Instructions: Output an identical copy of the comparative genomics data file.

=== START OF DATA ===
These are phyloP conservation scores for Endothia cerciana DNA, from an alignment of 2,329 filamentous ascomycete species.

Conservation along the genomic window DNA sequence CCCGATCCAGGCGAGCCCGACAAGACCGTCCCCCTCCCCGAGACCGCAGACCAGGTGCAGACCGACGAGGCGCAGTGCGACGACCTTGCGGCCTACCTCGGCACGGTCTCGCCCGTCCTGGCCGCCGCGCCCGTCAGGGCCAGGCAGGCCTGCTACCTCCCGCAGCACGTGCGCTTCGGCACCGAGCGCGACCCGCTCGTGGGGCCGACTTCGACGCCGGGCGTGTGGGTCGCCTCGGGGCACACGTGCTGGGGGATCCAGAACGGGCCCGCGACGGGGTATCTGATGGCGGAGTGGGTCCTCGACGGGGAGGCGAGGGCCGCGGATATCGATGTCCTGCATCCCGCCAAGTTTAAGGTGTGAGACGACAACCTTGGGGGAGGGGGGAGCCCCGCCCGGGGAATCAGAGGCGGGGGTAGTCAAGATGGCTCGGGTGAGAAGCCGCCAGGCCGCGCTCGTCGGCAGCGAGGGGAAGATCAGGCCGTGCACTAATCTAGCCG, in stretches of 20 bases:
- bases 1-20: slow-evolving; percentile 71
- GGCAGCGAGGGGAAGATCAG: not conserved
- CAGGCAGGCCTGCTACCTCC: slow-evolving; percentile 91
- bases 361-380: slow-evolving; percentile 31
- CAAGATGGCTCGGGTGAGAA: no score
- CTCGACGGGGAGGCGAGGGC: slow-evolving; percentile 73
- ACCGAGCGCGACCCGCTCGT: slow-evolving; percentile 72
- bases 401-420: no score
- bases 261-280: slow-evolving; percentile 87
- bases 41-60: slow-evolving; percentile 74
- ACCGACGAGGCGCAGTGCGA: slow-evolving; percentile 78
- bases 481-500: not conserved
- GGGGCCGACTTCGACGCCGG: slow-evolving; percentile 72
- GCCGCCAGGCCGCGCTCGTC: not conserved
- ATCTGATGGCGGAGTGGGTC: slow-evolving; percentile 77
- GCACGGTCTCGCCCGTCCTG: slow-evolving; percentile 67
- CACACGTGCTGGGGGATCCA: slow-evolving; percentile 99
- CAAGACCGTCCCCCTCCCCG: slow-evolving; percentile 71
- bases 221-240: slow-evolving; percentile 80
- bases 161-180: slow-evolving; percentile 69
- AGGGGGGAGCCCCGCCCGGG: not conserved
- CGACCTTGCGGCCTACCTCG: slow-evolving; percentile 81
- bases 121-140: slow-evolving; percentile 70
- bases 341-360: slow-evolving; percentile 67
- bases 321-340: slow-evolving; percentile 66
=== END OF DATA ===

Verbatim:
These are phyloP conservation scores for Endothia cerciana DNA, from an alignment of 2,329 filamentous ascomycete species.

Conservation along the genomic window DNA sequence CCCGATCCAGGCGAGCCCGACAAGACCGTCCCCCTCCCCGAGACCGCAGACCAGGTGCAGACCGACGAGGCGCAGTGCGACGACCTTGCGGCCTACCTCGGCACGGTCTCGCCCGTCCTGGCCGCCGCGCCCGTCAGGGCCAGGCAGGCCTGCTACCTCCCGCAGCACGTGCGCTTCGGCACCGAGCGCGACCCGCTCGTGGGGCCGACTTCGACGCCGGGCGTGTGGGTCGCCTCGGGGCACACGTGCTGGGGGATCCAGAACGGGCCCGCGACGGGGTATCTGATGGCGGAGTGGGTCCTCGACGGGGAGGCGAGGGCCGCGGATATCGATGTCCTGCATCCCGCCAAGTTTAAGGTGTGAGACGACAACCTTGGGGGAGGGGGGAGCCCCGCCCGGGGAATCAGAGGCGGGGGTAGTCAAGATGGCTCGGGTGAGAAGCCGCCAGGCCGCGCTCGTCGGCAGCGAGGGGAAGATCAGGCCGTGCACTAATCTAGCCG, in stretches of 20 bases:
- bases 1-20: slow-evolving; percentile 71
- GGCAGCGAGGGGAAGATCAG: not conserved
- CAGGCAGGCCTGCTACCTCC: slow-evolving; percentile 91
- bases 361-380: slow-evolving; percentile 31
- CAAGATGGCTCGGGTGAGAA: no score
- CTCGACGGGGAGGCGAGGGC: slow-evolving; percentile 73
- ACCGAGCGCGACCCGCTCGT: slow-evolving; percentile 72
- bases 401-420: no score
- bases 261-280: slow-evolving; percentile 87
- bases 41-60: slow-evolving; percentile 74
- ACCGACGAGGCGCAGTGCGA: slow-evolving; percentile 78
- bases 481-500: not conserved
- GGGGCCGACTTCGACGCCGG: slow-evolving; percentile 72
- GCCGCCAGGCCGCGCTCGTC: not conserved
- ATCTGATGGCGGAGTGGGTC: slow-evolving; percentile 77
- GCACGGTCTCGCCCGTCCTG: slow-evolving; percentile 67
- CACACGTGCTGGGGGATCCA: slow-evolving; percentile 99
- CAAGACCGTCCCCCTCCCCG: slow-evolving; percentile 71
- bases 221-240: slow-evolving; percentile 80
- bases 161-180: slow-evolving; percentile 69
- AGGGGGGAGCCCCGCCCGGG: not conserved
- CGACCTTGCGGCCTACCTCG: slow-evolving; percentile 81
- bases 121-140: slow-evolving; percentile 70
- bases 341-360: slow-evolving; percentile 67
- bases 321-340: slow-evolving; percentile 66